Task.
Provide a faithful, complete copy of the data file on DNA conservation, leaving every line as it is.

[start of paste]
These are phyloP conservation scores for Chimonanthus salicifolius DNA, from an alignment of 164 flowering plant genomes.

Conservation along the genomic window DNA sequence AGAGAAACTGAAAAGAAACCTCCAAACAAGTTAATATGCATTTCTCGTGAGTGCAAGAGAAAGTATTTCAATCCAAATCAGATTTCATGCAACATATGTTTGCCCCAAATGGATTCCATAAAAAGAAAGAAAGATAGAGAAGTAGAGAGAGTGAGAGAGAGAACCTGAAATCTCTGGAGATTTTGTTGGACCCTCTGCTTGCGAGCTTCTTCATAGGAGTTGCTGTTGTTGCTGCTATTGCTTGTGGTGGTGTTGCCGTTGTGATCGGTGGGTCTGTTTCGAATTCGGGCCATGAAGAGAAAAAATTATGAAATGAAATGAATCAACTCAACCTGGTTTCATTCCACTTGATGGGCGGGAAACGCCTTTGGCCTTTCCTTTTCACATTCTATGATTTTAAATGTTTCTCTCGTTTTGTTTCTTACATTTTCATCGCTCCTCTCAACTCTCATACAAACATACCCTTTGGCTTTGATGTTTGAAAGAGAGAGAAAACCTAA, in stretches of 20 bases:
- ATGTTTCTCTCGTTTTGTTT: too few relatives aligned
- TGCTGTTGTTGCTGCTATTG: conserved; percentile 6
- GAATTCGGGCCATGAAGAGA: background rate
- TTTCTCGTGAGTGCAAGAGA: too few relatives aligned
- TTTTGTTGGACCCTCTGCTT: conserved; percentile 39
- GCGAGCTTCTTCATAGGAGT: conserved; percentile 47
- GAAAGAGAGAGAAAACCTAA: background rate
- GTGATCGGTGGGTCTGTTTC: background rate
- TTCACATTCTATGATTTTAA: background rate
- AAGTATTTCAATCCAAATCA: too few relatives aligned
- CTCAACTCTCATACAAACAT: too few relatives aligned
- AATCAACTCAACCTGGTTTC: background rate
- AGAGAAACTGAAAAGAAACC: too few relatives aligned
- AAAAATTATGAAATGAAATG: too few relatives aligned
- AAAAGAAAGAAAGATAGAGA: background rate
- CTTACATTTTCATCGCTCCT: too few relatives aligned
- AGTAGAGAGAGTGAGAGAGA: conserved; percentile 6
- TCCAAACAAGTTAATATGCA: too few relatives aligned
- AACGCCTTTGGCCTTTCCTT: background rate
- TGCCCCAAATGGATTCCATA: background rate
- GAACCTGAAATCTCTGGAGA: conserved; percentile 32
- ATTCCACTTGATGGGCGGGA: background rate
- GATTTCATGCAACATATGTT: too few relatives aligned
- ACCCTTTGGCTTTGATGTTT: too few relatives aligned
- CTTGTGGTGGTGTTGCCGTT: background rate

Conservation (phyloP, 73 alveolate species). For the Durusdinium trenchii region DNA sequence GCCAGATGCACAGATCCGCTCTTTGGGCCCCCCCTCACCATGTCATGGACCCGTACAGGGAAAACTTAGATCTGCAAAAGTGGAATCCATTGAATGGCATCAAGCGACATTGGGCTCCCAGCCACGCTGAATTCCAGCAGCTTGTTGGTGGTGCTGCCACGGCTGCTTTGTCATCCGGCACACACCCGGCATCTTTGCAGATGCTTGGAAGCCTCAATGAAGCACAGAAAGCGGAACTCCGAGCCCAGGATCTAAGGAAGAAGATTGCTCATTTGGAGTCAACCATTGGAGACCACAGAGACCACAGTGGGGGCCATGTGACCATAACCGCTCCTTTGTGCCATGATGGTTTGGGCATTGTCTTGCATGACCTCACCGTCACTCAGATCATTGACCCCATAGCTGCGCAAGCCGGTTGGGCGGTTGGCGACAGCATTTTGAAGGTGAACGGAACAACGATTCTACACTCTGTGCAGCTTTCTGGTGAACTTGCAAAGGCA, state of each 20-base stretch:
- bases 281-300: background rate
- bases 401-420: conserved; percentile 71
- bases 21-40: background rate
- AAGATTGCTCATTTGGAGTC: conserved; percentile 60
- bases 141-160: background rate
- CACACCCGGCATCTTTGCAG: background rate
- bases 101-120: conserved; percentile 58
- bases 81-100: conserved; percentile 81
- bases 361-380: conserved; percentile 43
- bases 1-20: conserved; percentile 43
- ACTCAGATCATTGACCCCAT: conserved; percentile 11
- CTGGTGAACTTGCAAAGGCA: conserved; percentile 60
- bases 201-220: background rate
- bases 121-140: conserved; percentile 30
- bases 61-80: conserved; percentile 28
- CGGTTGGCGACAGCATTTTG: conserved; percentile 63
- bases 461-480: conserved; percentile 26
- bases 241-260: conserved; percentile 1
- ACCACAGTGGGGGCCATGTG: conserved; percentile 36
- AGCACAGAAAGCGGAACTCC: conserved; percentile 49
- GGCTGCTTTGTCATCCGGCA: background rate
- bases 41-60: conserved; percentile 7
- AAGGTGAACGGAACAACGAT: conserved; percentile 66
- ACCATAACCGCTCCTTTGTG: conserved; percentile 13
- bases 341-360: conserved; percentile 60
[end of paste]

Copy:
These are phyloP conservation scores for Chimonanthus salicifolius DNA, from an alignment of 164 flowering plant genomes.

Conservation along the genomic window DNA sequence AGAGAAACTGAAAAGAAACCTCCAAACAAGTTAATATGCATTTCTCGTGAGTGCAAGAGAAAGTATTTCAATCCAAATCAGATTTCATGCAACATATGTTTGCCCCAAATGGATTCCATAAAAAGAAAGAAAGATAGAGAAGTAGAGAGAGTGAGAGAGAGAACCTGAAATCTCTGGAGATTTTGTTGGACCCTCTGCTTGCGAGCTTCTTCATAGGAGTTGCTGTTGTTGCTGCTATTGCTTGTGGTGGTGTTGCCGTTGTGATCGGTGGGTCTGTTTCGAATTCGGGCCATGAAGAGAAAAAATTATGAAATGAAATGAATCAACTCAACCTGGTTTCATTCCACTTGATGGGCGGGAAACGCCTTTGGCCTTTCCTTTTCACATTCTATGATTTTAAATGTTTCTCTCGTTTTGTTTCTTACATTTTCATCGCTCCTCTCAACTCTCATACAAACATACCCTTTGGCTTTGATGTTTGAAAGAGAGAGAAAACCTAA, in stretches of 20 bases:
- ATGTTTCTCTCGTTTTGTTT: too few relatives aligned
- TGCTGTTGTTGCTGCTATTG: conserved; percentile 6
- GAATTCGGGCCATGAAGAGA: background rate
- TTTCTCGTGAGTGCAAGAGA: too few relatives aligned
- TTTTGTTGGACCCTCTGCTT: conserved; percentile 39
- GCGAGCTTCTTCATAGGAGT: conserved; percentile 47
- GAAAGAGAGAGAAAACCTAA: background rate
- GTGATCGGTGGGTCTGTTTC: background rate
- TTCACATTCTATGATTTTAA: background rate
- AAGTATTTCAATCCAAATCA: too few relatives aligned
- CTCAACTCTCATACAAACAT: too few relatives aligned
- AATCAACTCAACCTGGTTTC: background rate
- AGAGAAACTGAAAAGAAACC: too few relatives aligned
- AAAAATTATGAAATGAAATG: too few relatives aligned
- AAAAGAAAGAAAGATAGAGA: background rate
- CTTACATTTTCATCGCTCCT: too few relatives aligned
- AGTAGAGAGAGTGAGAGAGA: conserved; percentile 6
- TCCAAACAAGTTAATATGCA: too few relatives aligned
- AACGCCTTTGGCCTTTCCTT: background rate
- TGCCCCAAATGGATTCCATA: background rate
- GAACCTGAAATCTCTGGAGA: conserved; percentile 32
- ATTCCACTTGATGGGCGGGA: background rate
- GATTTCATGCAACATATGTT: too few relatives aligned
- ACCCTTTGGCTTTGATGTTT: too few relatives aligned
- CTTGTGGTGGTGTTGCCGTT: background rate

Conservation (phyloP, 73 alveolate species). For the Durusdinium trenchii region DNA sequence GCCAGATGCACAGATCCGCTCTTTGGGCCCCCCCTCACCATGTCATGGACCCGTACAGGGAAAACTTAGATCTGCAAAAGTGGAATCCATTGAATGGCATCAAGCGACATTGGGCTCCCAGCCACGCTGAATTCCAGCAGCTTGTTGGTGGTGCTGCCACGGCTGCTTTGTCATCCGGCACACACCCGGCATCTTTGCAGATGCTTGGAAGCCTCAATGAAGCACAGAAAGCGGAACTCCGAGCCCAGGATCTAAGGAAGAAGATTGCTCATTTGGAGTCAACCATTGGAGACCACAGAGACCACAGTGGGGGCCATGTGACCATAACCGCTCCTTTGTGCCATGATGGTTTGGGCATTGTCTTGCATGACCTCACCGTCACTCAGATCATTGACCCCATAGCTGCGCAAGCCGGTTGGGCGGTTGGCGACAGCATTTTGAAGGTGAACGGAACAACGATTCTACACTCTGTGCAGCTTTCTGGTGAACTTGCAAAGGCA, state of each 20-base stretch:
- bases 281-300: background rate
- bases 401-420: conserved; percentile 71
- bases 21-40: background rate
- AAGATTGCTCATTTGGAGTC: conserved; percentile 60
- bases 141-160: background rate
- CACACCCGGCATCTTTGCAG: background rate
- bases 101-120: conserved; percentile 58
- bases 81-100: conserved; percentile 81
- bases 361-380: conserved; percentile 43
- bases 1-20: conserved; percentile 43
- ACTCAGATCATTGACCCCAT: conserved; percentile 11
- CTGGTGAACTTGCAAAGGCA: conserved; percentile 60
- bases 201-220: background rate
- bases 121-140: conserved; percentile 30
- bases 61-80: conserved; percentile 28
- CGGTTGGCGACAGCATTTTG: conserved; percentile 63
- bases 461-480: conserved; percentile 26
- bases 241-260: conserved; percentile 1
- ACCACAGTGGGGGCCATGTG: conserved; percentile 36
- AGCACAGAAAGCGGAACTCC: conserved; percentile 49
- GGCTGCTTTGTCATCCGGCA: background rate
- bases 41-60: conserved; percentile 7
- AAGGTGAACGGAACAACGAT: conserved; percentile 66
- ACCATAACCGCTCCTTTGTG: conserved; percentile 13
- bases 341-360: conserved; percentile 60